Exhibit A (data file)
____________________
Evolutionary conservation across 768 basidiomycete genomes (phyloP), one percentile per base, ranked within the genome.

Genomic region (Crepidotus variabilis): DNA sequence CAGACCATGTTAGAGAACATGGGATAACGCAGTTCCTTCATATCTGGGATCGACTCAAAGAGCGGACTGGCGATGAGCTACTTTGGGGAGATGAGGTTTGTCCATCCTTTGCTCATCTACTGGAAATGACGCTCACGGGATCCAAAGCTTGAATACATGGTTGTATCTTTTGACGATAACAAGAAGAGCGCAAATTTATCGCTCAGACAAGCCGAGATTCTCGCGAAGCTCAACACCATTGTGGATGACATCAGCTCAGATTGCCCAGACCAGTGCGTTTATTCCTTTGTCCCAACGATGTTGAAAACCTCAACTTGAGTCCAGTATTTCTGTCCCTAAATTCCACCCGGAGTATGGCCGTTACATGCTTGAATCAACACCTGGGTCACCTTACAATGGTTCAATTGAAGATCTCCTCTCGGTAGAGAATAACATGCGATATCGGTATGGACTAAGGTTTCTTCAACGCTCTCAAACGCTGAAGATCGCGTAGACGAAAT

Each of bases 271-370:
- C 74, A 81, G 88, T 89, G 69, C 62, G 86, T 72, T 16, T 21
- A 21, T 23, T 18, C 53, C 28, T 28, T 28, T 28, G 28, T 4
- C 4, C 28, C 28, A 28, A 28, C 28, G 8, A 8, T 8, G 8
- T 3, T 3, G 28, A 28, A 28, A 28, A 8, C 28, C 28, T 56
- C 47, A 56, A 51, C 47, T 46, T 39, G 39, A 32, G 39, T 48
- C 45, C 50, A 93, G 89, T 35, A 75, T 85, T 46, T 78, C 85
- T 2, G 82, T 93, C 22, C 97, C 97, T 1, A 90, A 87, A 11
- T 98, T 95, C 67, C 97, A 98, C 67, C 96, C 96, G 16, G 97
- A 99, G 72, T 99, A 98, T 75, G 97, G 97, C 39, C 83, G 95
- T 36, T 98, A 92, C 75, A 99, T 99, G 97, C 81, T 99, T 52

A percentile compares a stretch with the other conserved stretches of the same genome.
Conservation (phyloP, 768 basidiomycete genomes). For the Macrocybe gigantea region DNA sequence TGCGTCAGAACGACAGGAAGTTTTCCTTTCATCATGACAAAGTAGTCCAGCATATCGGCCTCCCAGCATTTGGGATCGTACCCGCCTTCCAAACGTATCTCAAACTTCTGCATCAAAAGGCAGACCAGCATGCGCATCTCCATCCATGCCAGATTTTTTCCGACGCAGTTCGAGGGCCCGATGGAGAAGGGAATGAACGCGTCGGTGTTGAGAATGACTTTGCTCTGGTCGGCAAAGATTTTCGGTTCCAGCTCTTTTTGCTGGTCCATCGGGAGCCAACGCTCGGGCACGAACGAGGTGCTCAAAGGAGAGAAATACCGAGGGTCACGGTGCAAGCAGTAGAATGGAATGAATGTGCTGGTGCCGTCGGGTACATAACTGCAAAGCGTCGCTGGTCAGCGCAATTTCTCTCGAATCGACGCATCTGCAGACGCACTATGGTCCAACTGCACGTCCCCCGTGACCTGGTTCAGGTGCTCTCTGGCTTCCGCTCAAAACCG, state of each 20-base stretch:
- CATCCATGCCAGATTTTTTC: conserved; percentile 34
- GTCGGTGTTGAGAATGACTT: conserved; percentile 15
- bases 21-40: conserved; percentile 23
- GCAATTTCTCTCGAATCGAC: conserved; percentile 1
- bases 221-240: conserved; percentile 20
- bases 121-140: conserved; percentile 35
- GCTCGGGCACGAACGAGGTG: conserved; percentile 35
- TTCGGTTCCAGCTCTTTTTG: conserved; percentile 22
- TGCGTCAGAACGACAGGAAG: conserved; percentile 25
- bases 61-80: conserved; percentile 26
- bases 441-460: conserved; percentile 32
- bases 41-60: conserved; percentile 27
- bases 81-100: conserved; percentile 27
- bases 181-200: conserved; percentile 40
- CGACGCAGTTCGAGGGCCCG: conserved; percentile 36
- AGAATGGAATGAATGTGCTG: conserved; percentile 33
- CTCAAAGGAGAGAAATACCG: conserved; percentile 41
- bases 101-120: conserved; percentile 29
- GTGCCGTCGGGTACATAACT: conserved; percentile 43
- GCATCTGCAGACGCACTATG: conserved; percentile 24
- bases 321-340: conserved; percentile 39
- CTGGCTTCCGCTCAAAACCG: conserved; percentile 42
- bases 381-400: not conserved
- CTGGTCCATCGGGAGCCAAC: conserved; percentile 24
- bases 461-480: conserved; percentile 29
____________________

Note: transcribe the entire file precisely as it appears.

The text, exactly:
Evolutionary conservation across 768 basidiomycete genomes (phyloP), one percentile per base, ranked within the genome.

Genomic region (Crepidotus variabilis): DNA sequence CAGACCATGTTAGAGAACATGGGATAACGCAGTTCCTTCATATCTGGGATCGACTCAAAGAGCGGACTGGCGATGAGCTACTTTGGGGAGATGAGGTTTGTCCATCCTTTGCTCATCTACTGGAAATGACGCTCACGGGATCCAAAGCTTGAATACATGGTTGTATCTTTTGACGATAACAAGAAGAGCGCAAATTTATCGCTCAGACAAGCCGAGATTCTCGCGAAGCTCAACACCATTGTGGATGACATCAGCTCAGATTGCCCAGACCAGTGCGTTTATTCCTTTGTCCCAACGATGTTGAAAACCTCAACTTGAGTCCAGTATTTCTGTCCCTAAATTCCACCCGGAGTATGGCCGTTACATGCTTGAATCAACACCTGGGTCACCTTACAATGGTTCAATTGAAGATCTCCTCTCGGTAGAGAATAACATGCGATATCGGTATGGACTAAGGTTTCTTCAACGCTCTCAAACGCTGAAGATCGCGTAGACGAAAT

Each of bases 271-370:
- C 74, A 81, G 88, T 89, G 69, C 62, G 86, T 72, T 16, T 21
- A 21, T 23, T 18, C 53, C 28, T 28, T 28, T 28, G 28, T 4
- C 4, C 28, C 28, A 28, A 28, C 28, G 8, A 8, T 8, G 8
- T 3, T 3, G 28, A 28, A 28, A 28, A 8, C 28, C 28, T 56
- C 47, A 56, A 51, C 47, T 46, T 39, G 39, A 32, G 39, T 48
- C 45, C 50, A 93, G 89, T 35, A 75, T 85, T 46, T 78, C 85
- T 2, G 82, T 93, C 22, C 97, C 97, T 1, A 90, A 87, A 11
- T 98, T 95, C 67, C 97, A 98, C 67, C 96, C 96, G 16, G 97
- A 99, G 72, T 99, A 98, T 75, G 97, G 97, C 39, C 83, G 95
- T 36, T 98, A 92, C 75, A 99, T 99, G 97, C 81, T 99, T 52

A percentile compares a stretch with the other conserved stretches of the same genome.
Conservation (phyloP, 768 basidiomycete genomes). For the Macrocybe gigantea region DNA sequence TGCGTCAGAACGACAGGAAGTTTTCCTTTCATCATGACAAAGTAGTCCAGCATATCGGCCTCCCAGCATTTGGGATCGTACCCGCCTTCCAAACGTATCTCAAACTTCTGCATCAAAAGGCAGACCAGCATGCGCATCTCCATCCATGCCAGATTTTTTCCGACGCAGTTCGAGGGCCCGATGGAGAAGGGAATGAACGCGTCGGTGTTGAGAATGACTTTGCTCTGGTCGGCAAAGATTTTCGGTTCCAGCTCTTTTTGCTGGTCCATCGGGAGCCAACGCTCGGGCACGAACGAGGTGCTCAAAGGAGAGAAATACCGAGGGTCACGGTGCAAGCAGTAGAATGGAATGAATGTGCTGGTGCCGTCGGGTACATAACTGCAAAGCGTCGCTGGTCAGCGCAATTTCTCTCGAATCGACGCATCTGCAGACGCACTATGGTCCAACTGCACGTCCCCCGTGACCTGGTTCAGGTGCTCTCTGGCTTCCGCTCAAAACCG, state of each 20-base stretch:
- CATCCATGCCAGATTTTTTC: conserved; percentile 34
- GTCGGTGTTGAGAATGACTT: conserved; percentile 15
- bases 21-40: conserved; percentile 23
- GCAATTTCTCTCGAATCGAC: conserved; percentile 1
- bases 221-240: conserved; percentile 20
- bases 121-140: conserved; percentile 35
- GCTCGGGCACGAACGAGGTG: conserved; percentile 35
- TTCGGTTCCAGCTCTTTTTG: conserved; percentile 22
- TGCGTCAGAACGACAGGAAG: conserved; percentile 25
- bases 61-80: conserved; percentile 26
- bases 441-460: conserved; percentile 32
- bases 41-60: conserved; percentile 27
- bases 81-100: conserved; percentile 27
- bases 181-200: conserved; percentile 40
- CGACGCAGTTCGAGGGCCCG: conserved; percentile 36
- AGAATGGAATGAATGTGCTG: conserved; percentile 33
- CTCAAAGGAGAGAAATACCG: conserved; percentile 41
- bases 101-120: conserved; percentile 29
- GTGCCGTCGGGTACATAACT: conserved; percentile 43
- GCATCTGCAGACGCACTATG: conserved; percentile 24
- bases 321-340: conserved; percentile 39
- CTGGCTTCCGCTCAAAACCG: conserved; percentile 42
- bases 381-400: not conserved
- CTGGTCCATCGGGAGCCAAC: conserved; percentile 24
- bases 461-480: conserved; percentile 29